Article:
Family Law > Adoption > Disclosures > Adoption Records

Family Law > Adoption > Procedures > General Overview

HN4 An application for access to confidential adoption records may be granted only after the utmost care and attention. The proper level of scrutiny essential in these cases cannot be assured without notice to all necessary parties and, in most cases, a hearing, after an initial determination that good cause is alleged in the adopted person's moving papers. The conflict among the compelling interests of each of the parties and society and the strong public policy against access is susceptible to resolution only upon the articulation of each interest and the court's observation and examination of witnesses. The court should fully explore the particular circumstances involved in the case. More Like This Headnote | Shepardize: Restrict By Headnote

Family Law > Adoption > Disclosures > Adoption Records

Family Law > Adoption > Procedures > General Overview

HN5 The factors to be weighed in deciding an application for access to confidential adoption records include, but should not be limited to, the degree of the adopted person's need for disclosure, the present wishes of the adoptive and biological parents, and the potential effects upon both sets of parents and their families. These matters raise, at least in part, factual disputes difficult to resolve on papers alone. In cases in which a preliminary showing of good cause has been made on the papers, the court may hold a hearing to determine the effect of disclosure on other interested parties. Even in the face of consent by all parties, the court must independently satisfy itself that good cause for disclosure has been shown and possible limitations on the use of the information have been explored before allowing access. More Like This Headnote | Shepardize: Restrict By Headnote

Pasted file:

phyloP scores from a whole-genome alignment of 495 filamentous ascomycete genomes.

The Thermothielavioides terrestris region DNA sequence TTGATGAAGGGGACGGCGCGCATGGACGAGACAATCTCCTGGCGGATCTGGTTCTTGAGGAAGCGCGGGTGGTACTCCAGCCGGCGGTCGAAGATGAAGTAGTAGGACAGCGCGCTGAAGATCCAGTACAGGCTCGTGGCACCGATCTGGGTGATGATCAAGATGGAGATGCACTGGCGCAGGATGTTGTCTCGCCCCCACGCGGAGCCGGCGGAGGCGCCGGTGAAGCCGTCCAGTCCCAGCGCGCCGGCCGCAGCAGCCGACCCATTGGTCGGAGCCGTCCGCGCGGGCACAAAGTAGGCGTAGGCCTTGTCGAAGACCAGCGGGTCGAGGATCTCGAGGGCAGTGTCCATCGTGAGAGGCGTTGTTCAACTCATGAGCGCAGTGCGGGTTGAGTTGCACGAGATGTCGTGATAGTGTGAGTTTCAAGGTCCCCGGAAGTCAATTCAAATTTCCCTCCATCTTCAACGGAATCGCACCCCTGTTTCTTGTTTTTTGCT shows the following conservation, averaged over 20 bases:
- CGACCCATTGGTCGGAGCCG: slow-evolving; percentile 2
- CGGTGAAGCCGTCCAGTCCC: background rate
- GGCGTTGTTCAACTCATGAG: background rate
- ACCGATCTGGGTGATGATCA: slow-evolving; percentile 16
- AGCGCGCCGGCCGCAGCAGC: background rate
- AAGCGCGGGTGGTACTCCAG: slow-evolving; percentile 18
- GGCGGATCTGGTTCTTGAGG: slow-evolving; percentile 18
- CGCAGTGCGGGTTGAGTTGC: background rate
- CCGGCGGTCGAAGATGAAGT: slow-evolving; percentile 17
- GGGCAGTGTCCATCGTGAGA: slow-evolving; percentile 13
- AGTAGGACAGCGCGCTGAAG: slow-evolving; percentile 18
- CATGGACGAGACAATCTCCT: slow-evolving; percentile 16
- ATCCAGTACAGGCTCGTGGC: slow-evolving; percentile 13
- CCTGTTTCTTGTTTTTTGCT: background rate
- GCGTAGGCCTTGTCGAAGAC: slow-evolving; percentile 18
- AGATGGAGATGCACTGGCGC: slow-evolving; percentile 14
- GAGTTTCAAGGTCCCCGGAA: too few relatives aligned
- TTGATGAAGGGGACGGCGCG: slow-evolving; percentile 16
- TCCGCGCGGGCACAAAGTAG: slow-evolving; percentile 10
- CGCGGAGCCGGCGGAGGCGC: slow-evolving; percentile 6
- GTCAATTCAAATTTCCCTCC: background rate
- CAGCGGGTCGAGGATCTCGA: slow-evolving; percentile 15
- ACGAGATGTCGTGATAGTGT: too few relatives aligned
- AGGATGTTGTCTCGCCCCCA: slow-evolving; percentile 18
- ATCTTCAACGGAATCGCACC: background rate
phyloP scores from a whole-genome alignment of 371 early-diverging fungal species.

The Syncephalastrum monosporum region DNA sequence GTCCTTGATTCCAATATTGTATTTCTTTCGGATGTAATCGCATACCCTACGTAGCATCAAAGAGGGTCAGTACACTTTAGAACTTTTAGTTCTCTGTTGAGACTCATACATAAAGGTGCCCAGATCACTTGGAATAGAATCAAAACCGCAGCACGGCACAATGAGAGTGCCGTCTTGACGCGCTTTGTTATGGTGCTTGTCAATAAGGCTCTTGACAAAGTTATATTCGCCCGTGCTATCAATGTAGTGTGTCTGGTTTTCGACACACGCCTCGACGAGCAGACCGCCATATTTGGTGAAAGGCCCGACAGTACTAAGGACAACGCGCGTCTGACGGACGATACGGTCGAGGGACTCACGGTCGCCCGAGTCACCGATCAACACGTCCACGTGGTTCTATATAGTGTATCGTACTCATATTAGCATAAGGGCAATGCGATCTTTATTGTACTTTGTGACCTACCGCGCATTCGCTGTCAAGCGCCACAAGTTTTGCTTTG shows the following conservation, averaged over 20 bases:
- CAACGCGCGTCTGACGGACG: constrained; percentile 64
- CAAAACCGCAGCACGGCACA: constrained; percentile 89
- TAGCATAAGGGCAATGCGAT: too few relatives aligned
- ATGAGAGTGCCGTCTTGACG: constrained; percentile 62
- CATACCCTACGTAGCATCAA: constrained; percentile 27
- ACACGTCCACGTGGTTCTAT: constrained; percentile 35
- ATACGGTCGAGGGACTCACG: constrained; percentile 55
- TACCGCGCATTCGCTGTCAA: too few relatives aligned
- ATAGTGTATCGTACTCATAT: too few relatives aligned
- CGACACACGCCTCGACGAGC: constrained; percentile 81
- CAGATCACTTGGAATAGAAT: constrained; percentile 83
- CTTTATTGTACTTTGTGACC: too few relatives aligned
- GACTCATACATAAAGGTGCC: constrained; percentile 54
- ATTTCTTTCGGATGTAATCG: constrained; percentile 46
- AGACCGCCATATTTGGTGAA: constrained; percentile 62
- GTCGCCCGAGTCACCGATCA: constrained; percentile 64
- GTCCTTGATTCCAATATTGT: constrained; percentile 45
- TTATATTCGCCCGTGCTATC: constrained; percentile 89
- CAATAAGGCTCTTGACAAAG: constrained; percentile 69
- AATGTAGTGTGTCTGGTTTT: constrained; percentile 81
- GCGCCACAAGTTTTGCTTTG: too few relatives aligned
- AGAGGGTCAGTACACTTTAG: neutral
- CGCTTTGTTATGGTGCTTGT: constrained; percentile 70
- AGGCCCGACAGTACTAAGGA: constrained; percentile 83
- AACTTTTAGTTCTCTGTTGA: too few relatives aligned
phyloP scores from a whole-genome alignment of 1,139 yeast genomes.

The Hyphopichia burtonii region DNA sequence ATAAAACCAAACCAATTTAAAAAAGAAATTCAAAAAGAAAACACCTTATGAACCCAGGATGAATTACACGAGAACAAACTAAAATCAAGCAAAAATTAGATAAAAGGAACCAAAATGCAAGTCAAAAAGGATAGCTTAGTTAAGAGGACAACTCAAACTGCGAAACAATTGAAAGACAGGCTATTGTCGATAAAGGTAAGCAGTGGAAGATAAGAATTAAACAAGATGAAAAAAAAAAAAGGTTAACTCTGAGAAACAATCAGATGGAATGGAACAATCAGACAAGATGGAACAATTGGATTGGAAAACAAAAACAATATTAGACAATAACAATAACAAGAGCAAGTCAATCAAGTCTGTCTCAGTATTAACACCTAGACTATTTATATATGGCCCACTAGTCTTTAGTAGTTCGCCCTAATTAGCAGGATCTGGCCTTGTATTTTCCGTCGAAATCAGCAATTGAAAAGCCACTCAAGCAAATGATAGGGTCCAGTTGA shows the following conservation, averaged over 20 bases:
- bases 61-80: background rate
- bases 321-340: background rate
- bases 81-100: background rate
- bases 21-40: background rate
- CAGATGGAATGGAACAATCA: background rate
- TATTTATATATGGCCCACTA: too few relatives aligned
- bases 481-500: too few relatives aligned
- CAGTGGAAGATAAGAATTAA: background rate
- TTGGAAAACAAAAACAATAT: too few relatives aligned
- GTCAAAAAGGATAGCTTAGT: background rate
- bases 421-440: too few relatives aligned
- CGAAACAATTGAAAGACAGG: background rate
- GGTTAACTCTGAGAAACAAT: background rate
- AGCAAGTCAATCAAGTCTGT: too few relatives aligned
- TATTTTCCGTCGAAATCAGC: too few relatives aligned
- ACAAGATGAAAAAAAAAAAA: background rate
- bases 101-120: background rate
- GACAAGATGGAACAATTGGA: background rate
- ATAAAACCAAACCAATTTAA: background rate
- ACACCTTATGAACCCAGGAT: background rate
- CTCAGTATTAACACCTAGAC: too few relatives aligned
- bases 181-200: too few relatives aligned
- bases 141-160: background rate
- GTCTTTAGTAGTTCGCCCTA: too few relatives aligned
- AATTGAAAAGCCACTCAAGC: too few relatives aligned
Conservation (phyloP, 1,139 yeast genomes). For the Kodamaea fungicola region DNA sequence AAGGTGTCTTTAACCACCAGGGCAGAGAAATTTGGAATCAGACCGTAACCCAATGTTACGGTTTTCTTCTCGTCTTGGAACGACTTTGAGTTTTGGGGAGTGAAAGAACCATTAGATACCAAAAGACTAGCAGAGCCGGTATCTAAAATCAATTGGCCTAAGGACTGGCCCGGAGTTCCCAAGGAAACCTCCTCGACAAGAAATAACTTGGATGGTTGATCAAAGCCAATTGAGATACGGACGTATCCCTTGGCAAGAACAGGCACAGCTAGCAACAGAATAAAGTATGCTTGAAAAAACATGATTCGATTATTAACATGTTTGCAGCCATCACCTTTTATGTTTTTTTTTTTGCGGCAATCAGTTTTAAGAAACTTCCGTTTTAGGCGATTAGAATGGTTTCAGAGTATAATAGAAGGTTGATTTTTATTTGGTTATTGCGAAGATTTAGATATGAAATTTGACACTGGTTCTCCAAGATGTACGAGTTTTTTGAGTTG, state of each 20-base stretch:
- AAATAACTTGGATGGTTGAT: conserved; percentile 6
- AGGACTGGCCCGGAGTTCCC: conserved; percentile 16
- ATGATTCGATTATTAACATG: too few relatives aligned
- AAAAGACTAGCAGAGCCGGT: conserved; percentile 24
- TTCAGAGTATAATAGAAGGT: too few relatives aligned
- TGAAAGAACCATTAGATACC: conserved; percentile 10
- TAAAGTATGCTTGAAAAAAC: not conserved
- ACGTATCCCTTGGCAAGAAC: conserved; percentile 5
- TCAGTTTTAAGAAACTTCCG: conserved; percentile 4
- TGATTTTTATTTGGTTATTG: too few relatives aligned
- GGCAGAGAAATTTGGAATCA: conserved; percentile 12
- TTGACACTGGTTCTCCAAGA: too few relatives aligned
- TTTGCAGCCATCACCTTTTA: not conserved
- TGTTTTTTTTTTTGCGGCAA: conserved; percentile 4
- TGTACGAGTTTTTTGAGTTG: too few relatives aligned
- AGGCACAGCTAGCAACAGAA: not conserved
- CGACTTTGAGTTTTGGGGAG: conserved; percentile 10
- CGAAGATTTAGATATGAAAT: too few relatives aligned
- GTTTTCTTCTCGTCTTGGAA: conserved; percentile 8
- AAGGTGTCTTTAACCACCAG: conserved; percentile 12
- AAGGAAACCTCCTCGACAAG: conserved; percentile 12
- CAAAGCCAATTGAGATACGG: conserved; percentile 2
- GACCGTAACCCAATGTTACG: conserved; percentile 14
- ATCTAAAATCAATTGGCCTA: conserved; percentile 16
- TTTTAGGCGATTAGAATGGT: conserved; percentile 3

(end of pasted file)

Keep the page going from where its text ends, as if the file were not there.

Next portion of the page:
Civil Procedure > Parties > Fictitious Names

Family Law > Adoption > Disclosures > Adoption Records

Family Law > Guardians > Appointment